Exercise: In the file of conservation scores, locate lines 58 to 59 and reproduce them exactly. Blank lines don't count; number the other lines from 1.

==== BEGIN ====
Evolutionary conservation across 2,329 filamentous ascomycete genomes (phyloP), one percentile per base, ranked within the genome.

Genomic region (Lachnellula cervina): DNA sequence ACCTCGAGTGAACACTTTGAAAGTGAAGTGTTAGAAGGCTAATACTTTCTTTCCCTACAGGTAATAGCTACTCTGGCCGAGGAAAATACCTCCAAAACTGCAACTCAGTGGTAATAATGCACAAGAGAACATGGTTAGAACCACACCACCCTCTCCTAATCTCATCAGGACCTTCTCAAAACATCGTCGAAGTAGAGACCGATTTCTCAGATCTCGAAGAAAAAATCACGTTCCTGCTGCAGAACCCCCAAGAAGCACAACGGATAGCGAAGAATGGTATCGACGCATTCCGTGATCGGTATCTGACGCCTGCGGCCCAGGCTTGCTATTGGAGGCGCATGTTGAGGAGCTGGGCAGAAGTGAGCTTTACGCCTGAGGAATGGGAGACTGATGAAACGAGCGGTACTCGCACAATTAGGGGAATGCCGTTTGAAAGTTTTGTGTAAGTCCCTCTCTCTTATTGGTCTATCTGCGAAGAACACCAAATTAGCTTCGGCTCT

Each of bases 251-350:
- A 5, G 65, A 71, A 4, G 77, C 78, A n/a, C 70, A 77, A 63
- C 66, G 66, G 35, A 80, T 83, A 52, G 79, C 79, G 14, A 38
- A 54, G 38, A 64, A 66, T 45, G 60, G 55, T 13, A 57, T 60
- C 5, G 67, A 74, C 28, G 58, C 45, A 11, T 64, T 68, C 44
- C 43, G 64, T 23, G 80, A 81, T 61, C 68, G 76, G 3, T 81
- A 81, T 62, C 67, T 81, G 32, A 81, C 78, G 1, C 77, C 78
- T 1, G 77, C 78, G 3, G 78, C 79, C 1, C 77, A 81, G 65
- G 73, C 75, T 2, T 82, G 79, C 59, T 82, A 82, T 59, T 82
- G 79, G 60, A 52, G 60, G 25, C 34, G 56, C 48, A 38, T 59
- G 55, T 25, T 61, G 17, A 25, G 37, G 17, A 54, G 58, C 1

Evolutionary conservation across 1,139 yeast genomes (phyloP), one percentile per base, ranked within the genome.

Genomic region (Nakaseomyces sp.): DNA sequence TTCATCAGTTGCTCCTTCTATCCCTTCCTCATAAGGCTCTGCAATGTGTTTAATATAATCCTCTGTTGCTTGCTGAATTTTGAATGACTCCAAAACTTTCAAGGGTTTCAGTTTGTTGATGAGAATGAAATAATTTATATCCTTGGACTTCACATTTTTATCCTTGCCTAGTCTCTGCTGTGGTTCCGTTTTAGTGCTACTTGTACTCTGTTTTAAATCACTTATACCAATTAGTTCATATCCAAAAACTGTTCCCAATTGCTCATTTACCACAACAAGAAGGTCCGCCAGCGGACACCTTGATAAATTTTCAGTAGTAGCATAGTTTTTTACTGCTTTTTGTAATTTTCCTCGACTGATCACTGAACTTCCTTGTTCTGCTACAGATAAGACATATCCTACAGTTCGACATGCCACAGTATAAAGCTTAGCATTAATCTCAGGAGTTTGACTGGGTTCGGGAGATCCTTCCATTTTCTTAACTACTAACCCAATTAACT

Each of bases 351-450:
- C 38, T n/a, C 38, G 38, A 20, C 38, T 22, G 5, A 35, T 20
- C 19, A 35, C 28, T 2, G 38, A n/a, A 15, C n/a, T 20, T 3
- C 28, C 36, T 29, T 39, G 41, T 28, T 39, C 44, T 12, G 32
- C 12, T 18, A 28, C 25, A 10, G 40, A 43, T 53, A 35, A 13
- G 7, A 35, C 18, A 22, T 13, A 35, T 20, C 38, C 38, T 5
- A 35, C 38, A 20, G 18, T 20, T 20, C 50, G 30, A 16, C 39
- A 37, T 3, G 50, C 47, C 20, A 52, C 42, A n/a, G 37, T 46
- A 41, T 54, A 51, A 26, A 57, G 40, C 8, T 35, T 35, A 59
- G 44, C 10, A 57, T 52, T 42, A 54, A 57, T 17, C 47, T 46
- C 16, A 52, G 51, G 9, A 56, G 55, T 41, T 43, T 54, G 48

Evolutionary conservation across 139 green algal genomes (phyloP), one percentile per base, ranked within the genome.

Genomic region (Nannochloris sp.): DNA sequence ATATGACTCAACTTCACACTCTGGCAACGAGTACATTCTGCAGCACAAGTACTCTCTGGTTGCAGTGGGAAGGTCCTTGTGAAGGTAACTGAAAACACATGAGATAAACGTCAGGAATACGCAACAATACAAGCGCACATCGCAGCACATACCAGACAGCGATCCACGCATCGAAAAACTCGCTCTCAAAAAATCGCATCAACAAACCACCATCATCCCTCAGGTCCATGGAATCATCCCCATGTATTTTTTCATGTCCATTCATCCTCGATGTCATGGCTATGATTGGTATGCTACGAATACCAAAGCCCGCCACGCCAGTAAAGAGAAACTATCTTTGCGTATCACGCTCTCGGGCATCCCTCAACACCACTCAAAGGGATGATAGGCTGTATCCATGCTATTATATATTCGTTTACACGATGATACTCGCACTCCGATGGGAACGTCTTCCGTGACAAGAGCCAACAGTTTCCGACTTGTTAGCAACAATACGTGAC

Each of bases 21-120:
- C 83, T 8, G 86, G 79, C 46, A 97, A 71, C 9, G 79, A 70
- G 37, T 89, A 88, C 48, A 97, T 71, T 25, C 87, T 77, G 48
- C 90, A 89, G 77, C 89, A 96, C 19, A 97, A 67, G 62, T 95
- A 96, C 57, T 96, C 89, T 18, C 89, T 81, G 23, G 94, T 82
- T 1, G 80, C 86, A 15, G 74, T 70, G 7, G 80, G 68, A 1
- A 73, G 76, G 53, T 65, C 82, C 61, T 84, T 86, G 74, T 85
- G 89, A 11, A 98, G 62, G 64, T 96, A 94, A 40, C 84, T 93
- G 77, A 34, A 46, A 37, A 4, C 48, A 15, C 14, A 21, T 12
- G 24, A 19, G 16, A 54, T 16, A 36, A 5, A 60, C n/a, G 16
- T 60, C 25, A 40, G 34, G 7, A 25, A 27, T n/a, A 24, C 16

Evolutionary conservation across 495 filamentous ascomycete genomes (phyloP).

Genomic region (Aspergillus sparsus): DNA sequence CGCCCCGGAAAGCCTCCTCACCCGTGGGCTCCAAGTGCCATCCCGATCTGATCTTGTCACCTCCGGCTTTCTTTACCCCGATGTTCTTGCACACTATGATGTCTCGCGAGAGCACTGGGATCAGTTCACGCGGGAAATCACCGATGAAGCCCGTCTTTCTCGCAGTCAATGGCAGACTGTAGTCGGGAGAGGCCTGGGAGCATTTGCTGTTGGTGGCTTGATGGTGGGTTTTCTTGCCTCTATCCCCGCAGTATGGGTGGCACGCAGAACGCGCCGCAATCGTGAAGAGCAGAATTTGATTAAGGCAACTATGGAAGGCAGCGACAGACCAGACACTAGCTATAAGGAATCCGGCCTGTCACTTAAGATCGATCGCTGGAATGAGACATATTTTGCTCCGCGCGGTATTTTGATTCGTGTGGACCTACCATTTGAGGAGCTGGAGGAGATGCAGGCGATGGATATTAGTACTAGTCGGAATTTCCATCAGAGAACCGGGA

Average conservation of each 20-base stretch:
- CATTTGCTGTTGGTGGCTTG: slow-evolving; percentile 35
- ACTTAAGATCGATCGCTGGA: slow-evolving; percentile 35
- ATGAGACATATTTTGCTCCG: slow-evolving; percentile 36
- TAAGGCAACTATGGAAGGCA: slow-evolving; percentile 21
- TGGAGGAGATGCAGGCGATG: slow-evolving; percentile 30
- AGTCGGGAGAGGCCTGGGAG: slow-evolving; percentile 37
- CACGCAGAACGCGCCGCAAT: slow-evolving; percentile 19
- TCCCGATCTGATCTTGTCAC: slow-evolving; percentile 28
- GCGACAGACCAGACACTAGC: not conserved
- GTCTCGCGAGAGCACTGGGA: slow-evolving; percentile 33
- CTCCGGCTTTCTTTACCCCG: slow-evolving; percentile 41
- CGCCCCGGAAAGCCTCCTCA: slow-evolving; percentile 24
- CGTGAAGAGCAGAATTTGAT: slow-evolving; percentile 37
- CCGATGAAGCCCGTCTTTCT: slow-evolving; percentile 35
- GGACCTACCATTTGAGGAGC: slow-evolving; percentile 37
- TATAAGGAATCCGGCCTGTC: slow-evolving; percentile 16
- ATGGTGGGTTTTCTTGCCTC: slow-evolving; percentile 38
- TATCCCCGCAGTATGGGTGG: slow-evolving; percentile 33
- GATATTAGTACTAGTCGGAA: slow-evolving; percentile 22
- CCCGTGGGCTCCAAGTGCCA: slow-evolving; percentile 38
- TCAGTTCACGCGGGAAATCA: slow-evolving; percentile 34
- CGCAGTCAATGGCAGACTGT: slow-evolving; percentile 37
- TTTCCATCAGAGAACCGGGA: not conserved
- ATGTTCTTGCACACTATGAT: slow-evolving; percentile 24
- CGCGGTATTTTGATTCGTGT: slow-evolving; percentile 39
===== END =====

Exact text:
- TATAAGGAATCCGGCCTGTC: slow-evolving; percentile 16
- ATGGTGGGTTTTCTTGCCTC: slow-evolving; percentile 38